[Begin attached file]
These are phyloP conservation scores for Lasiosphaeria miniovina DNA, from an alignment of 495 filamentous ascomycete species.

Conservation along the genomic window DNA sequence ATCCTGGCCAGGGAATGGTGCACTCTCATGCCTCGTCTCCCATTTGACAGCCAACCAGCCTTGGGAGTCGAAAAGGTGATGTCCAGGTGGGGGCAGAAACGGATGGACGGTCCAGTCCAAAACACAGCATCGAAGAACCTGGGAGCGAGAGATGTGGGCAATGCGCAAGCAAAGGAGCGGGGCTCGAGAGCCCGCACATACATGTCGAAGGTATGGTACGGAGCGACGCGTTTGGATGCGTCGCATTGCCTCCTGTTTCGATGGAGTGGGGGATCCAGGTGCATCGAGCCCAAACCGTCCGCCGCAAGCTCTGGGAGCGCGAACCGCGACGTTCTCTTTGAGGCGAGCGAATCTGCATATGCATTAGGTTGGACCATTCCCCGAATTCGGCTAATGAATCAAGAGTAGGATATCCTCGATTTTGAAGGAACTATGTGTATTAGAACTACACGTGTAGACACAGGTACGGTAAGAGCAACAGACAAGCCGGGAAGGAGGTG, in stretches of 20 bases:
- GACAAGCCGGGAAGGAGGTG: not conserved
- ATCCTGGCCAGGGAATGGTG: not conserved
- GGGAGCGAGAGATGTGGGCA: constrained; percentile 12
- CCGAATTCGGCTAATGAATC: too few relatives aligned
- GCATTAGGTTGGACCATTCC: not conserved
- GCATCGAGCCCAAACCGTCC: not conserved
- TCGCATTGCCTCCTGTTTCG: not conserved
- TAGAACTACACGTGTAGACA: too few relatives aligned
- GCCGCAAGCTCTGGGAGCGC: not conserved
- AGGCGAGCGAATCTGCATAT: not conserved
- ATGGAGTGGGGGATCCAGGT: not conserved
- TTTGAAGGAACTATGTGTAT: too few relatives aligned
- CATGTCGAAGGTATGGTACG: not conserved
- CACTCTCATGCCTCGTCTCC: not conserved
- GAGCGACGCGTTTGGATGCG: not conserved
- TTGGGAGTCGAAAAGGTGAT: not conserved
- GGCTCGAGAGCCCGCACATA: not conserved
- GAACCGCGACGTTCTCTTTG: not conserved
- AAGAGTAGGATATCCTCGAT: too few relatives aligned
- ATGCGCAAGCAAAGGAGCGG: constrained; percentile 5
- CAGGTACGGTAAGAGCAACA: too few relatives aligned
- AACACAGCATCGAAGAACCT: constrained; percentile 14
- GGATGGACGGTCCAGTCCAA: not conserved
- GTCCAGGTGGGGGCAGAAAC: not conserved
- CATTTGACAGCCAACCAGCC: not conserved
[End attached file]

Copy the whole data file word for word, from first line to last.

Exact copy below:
These are phyloP conservation scores for Lasiosphaeria miniovina DNA, from an alignment of 495 filamentous ascomycete species.

Conservation along the genomic window DNA sequence ATCCTGGCCAGGGAATGGTGCACTCTCATGCCTCGTCTCCCATTTGACAGCCAACCAGCCTTGGGAGTCGAAAAGGTGATGTCCAGGTGGGGGCAGAAACGGATGGACGGTCCAGTCCAAAACACAGCATCGAAGAACCTGGGAGCGAGAGATGTGGGCAATGCGCAAGCAAAGGAGCGGGGCTCGAGAGCCCGCACATACATGTCGAAGGTATGGTACGGAGCGACGCGTTTGGATGCGTCGCATTGCCTCCTGTTTCGATGGAGTGGGGGATCCAGGTGCATCGAGCCCAAACCGTCCGCCGCAAGCTCTGGGAGCGCGAACCGCGACGTTCTCTTTGAGGCGAGCGAATCTGCATATGCATTAGGTTGGACCATTCCCCGAATTCGGCTAATGAATCAAGAGTAGGATATCCTCGATTTTGAAGGAACTATGTGTATTAGAACTACACGTGTAGACACAGGTACGGTAAGAGCAACAGACAAGCCGGGAAGGAGGTG, in stretches of 20 bases:
- GACAAGCCGGGAAGGAGGTG: not conserved
- ATCCTGGCCAGGGAATGGTG: not conserved
- GGGAGCGAGAGATGTGGGCA: constrained; percentile 12
- CCGAATTCGGCTAATGAATC: too few relatives aligned
- GCATTAGGTTGGACCATTCC: not conserved
- GCATCGAGCCCAAACCGTCC: not conserved
- TCGCATTGCCTCCTGTTTCG: not conserved
- TAGAACTACACGTGTAGACA: too few relatives aligned
- GCCGCAAGCTCTGGGAGCGC: not conserved
- AGGCGAGCGAATCTGCATAT: not conserved
- ATGGAGTGGGGGATCCAGGT: not conserved
- TTTGAAGGAACTATGTGTAT: too few relatives aligned
- CATGTCGAAGGTATGGTACG: not conserved
- CACTCTCATGCCTCGTCTCC: not conserved
- GAGCGACGCGTTTGGATGCG: not conserved
- TTGGGAGTCGAAAAGGTGAT: not conserved
- GGCTCGAGAGCCCGCACATA: not conserved
- GAACCGCGACGTTCTCTTTG: not conserved
- AAGAGTAGGATATCCTCGAT: too few relatives aligned
- ATGCGCAAGCAAAGGAGCGG: constrained; percentile 5
- CAGGTACGGTAAGAGCAACA: too few relatives aligned
- AACACAGCATCGAAGAACCT: constrained; percentile 14
- GGATGGACGGTCCAGTCCAA: not conserved
- GTCCAGGTGGGGGCAGAAAC: not conserved
- CATTTGACAGCCAACCAGCC: not conserved